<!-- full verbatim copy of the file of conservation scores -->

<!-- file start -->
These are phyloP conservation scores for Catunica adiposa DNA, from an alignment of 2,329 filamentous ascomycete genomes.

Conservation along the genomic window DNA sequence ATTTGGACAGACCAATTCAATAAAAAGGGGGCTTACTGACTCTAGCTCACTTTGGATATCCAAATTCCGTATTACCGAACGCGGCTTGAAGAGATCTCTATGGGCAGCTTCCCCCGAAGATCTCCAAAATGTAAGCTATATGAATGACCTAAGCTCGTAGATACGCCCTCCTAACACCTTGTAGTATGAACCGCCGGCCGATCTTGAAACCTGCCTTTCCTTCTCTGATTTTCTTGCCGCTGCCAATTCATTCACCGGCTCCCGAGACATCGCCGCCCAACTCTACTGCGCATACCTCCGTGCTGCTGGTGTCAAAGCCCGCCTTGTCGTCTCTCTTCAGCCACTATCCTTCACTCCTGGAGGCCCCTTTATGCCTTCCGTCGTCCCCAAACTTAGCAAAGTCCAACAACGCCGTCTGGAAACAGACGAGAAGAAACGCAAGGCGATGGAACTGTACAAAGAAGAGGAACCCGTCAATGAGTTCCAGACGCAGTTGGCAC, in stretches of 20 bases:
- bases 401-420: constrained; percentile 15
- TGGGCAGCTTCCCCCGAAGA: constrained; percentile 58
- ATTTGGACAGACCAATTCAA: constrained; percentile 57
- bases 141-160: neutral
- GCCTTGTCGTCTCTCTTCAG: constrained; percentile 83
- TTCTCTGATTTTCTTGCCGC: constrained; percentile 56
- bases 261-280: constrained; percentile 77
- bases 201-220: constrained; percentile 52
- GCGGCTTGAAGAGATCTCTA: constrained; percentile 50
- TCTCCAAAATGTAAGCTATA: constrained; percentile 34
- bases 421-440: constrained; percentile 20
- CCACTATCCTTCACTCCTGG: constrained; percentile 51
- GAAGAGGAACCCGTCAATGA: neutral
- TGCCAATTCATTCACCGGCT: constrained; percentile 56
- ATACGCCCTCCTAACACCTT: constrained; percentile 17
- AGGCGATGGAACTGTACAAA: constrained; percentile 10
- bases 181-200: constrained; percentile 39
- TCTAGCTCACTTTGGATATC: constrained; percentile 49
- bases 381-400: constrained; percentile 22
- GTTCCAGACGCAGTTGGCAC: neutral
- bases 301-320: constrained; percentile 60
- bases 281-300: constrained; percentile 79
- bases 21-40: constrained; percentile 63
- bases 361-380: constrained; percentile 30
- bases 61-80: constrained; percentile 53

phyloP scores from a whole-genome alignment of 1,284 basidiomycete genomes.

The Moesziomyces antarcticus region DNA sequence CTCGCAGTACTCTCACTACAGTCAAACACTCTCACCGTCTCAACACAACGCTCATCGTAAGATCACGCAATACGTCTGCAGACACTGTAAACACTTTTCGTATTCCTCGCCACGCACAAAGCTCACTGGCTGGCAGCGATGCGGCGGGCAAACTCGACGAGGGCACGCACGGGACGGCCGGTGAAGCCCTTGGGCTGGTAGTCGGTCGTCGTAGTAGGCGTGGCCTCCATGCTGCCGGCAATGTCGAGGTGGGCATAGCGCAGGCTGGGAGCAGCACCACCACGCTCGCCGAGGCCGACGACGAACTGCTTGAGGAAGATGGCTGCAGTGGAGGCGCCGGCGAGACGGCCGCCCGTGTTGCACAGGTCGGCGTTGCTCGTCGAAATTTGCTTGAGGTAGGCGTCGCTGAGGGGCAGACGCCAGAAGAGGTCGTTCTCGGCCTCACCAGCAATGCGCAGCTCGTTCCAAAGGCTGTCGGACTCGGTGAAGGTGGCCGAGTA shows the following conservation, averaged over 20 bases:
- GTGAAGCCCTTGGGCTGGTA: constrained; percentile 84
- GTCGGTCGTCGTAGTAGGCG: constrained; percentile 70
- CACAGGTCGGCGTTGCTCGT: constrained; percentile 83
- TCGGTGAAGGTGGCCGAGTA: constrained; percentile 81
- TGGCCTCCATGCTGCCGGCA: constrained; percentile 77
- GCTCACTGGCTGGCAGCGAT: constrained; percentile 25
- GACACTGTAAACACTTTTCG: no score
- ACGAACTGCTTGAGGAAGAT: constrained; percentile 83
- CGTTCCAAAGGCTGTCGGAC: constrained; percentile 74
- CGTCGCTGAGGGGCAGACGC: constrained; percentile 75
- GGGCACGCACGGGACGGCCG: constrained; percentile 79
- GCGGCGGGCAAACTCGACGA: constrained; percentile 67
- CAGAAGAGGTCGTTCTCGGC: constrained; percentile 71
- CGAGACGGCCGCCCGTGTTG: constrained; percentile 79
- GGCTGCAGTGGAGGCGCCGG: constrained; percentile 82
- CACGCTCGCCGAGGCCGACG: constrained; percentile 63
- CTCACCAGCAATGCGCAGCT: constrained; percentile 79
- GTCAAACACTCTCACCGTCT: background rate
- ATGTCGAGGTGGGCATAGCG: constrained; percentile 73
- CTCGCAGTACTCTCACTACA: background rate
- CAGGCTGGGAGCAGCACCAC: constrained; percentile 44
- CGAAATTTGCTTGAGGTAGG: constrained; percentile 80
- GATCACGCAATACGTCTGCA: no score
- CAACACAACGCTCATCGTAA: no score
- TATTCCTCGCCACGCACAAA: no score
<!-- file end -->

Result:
These are phyloP conservation scores for Catunica adiposa DNA, from an alignment of 2,329 filamentous ascomycete genomes.

Conservation along the genomic window DNA sequence ATTTGGACAGACCAATTCAATAAAAAGGGGGCTTACTGACTCTAGCTCACTTTGGATATCCAAATTCCGTATTACCGAACGCGGCTTGAAGAGATCTCTATGGGCAGCTTCCCCCGAAGATCTCCAAAATGTAAGCTATATGAATGACCTAAGCTCGTAGATACGCCCTCCTAACACCTTGTAGTATGAACCGCCGGCCGATCTTGAAACCTGCCTTTCCTTCTCTGATTTTCTTGCCGCTGCCAATTCATTCACCGGCTCCCGAGACATCGCCGCCCAACTCTACTGCGCATACCTCCGTGCTGCTGGTGTCAAAGCCCGCCTTGTCGTCTCTCTTCAGCCACTATCCTTCACTCCTGGAGGCCCCTTTATGCCTTCCGTCGTCCCCAAACTTAGCAAAGTCCAACAACGCCGTCTGGAAACAGACGAGAAGAAACGCAAGGCGATGGAACTGTACAAAGAAGAGGAACCCGTCAATGAGTTCCAGACGCAGTTGGCAC, in stretches of 20 bases:
- bases 401-420: constrained; percentile 15
- TGGGCAGCTTCCCCCGAAGA: constrained; percentile 58
- ATTTGGACAGACCAATTCAA: constrained; percentile 57
- bases 141-160: neutral
- GCCTTGTCGTCTCTCTTCAG: constrained; percentile 83
- TTCTCTGATTTTCTTGCCGC: constrained; percentile 56
- bases 261-280: constrained; percentile 77
- bases 201-220: constrained; percentile 52
- GCGGCTTGAAGAGATCTCTA: constrained; percentile 50
- TCTCCAAAATGTAAGCTATA: constrained; percentile 34
- bases 421-440: constrained; percentile 20
- CCACTATCCTTCACTCCTGG: constrained; percentile 51
- GAAGAGGAACCCGTCAATGA: neutral
- TGCCAATTCATTCACCGGCT: constrained; percentile 56
- ATACGCCCTCCTAACACCTT: constrained; percentile 17
- AGGCGATGGAACTGTACAAA: constrained; percentile 10
- bases 181-200: constrained; percentile 39
- TCTAGCTCACTTTGGATATC: constrained; percentile 49
- bases 381-400: constrained; percentile 22
- GTTCCAGACGCAGTTGGCAC: neutral
- bases 301-320: constrained; percentile 60
- bases 281-300: constrained; percentile 79
- bases 21-40: constrained; percentile 63
- bases 361-380: constrained; percentile 30
- bases 61-80: constrained; percentile 53

phyloP scores from a whole-genome alignment of 1,284 basidiomycete genomes.

The Moesziomyces antarcticus region DNA sequence CTCGCAGTACTCTCACTACAGTCAAACACTCTCACCGTCTCAACACAACGCTCATCGTAAGATCACGCAATACGTCTGCAGACACTGTAAACACTTTTCGTATTCCTCGCCACGCACAAAGCTCACTGGCTGGCAGCGATGCGGCGGGCAAACTCGACGAGGGCACGCACGGGACGGCCGGTGAAGCCCTTGGGCTGGTAGTCGGTCGTCGTAGTAGGCGTGGCCTCCATGCTGCCGGCAATGTCGAGGTGGGCATAGCGCAGGCTGGGAGCAGCACCACCACGCTCGCCGAGGCCGACGACGAACTGCTTGAGGAAGATGGCTGCAGTGGAGGCGCCGGCGAGACGGCCGCCCGTGTTGCACAGGTCGGCGTTGCTCGTCGAAATTTGCTTGAGGTAGGCGTCGCTGAGGGGCAGACGCCAGAAGAGGTCGTTCTCGGCCTCACCAGCAATGCGCAGCTCGTTCCAAAGGCTGTCGGACTCGGTGAAGGTGGCCGAGTA shows the following conservation, averaged over 20 bases:
- GTGAAGCCCTTGGGCTGGTA: constrained; percentile 84
- GTCGGTCGTCGTAGTAGGCG: constrained; percentile 70
- CACAGGTCGGCGTTGCTCGT: constrained; percentile 83
- TCGGTGAAGGTGGCCGAGTA: constrained; percentile 81
- TGGCCTCCATGCTGCCGGCA: constrained; percentile 77
- GCTCACTGGCTGGCAGCGAT: constrained; percentile 25
- GACACTGTAAACACTTTTCG: no score
- ACGAACTGCTTGAGGAAGAT: constrained; percentile 83
- CGTTCCAAAGGCTGTCGGAC: constrained; percentile 74
- CGTCGCTGAGGGGCAGACGC: constrained; percentile 75
- GGGCACGCACGGGACGGCCG: constrained; percentile 79
- GCGGCGGGCAAACTCGACGA: constrained; percentile 67
- CAGAAGAGGTCGTTCTCGGC: constrained; percentile 71
- CGAGACGGCCGCCCGTGTTG: constrained; percentile 79
- GGCTGCAGTGGAGGCGCCGG: constrained; percentile 82
- CACGCTCGCCGAGGCCGACG: constrained; percentile 63
- CTCACCAGCAATGCGCAGCT: constrained; percentile 79
- GTCAAACACTCTCACCGTCT: background rate
- ATGTCGAGGTGGGCATAGCG: constrained; percentile 73
- CTCGCAGTACTCTCACTACA: background rate
- CAGGCTGGGAGCAGCACCAC: constrained; percentile 44
- CGAAATTTGCTTGAGGTAGG: constrained; percentile 80
- GATCACGCAATACGTCTGCA: no score
- CAACACAACGCTCATCGTAA: no score
- TATTCCTCGCCACGCACAAA: no score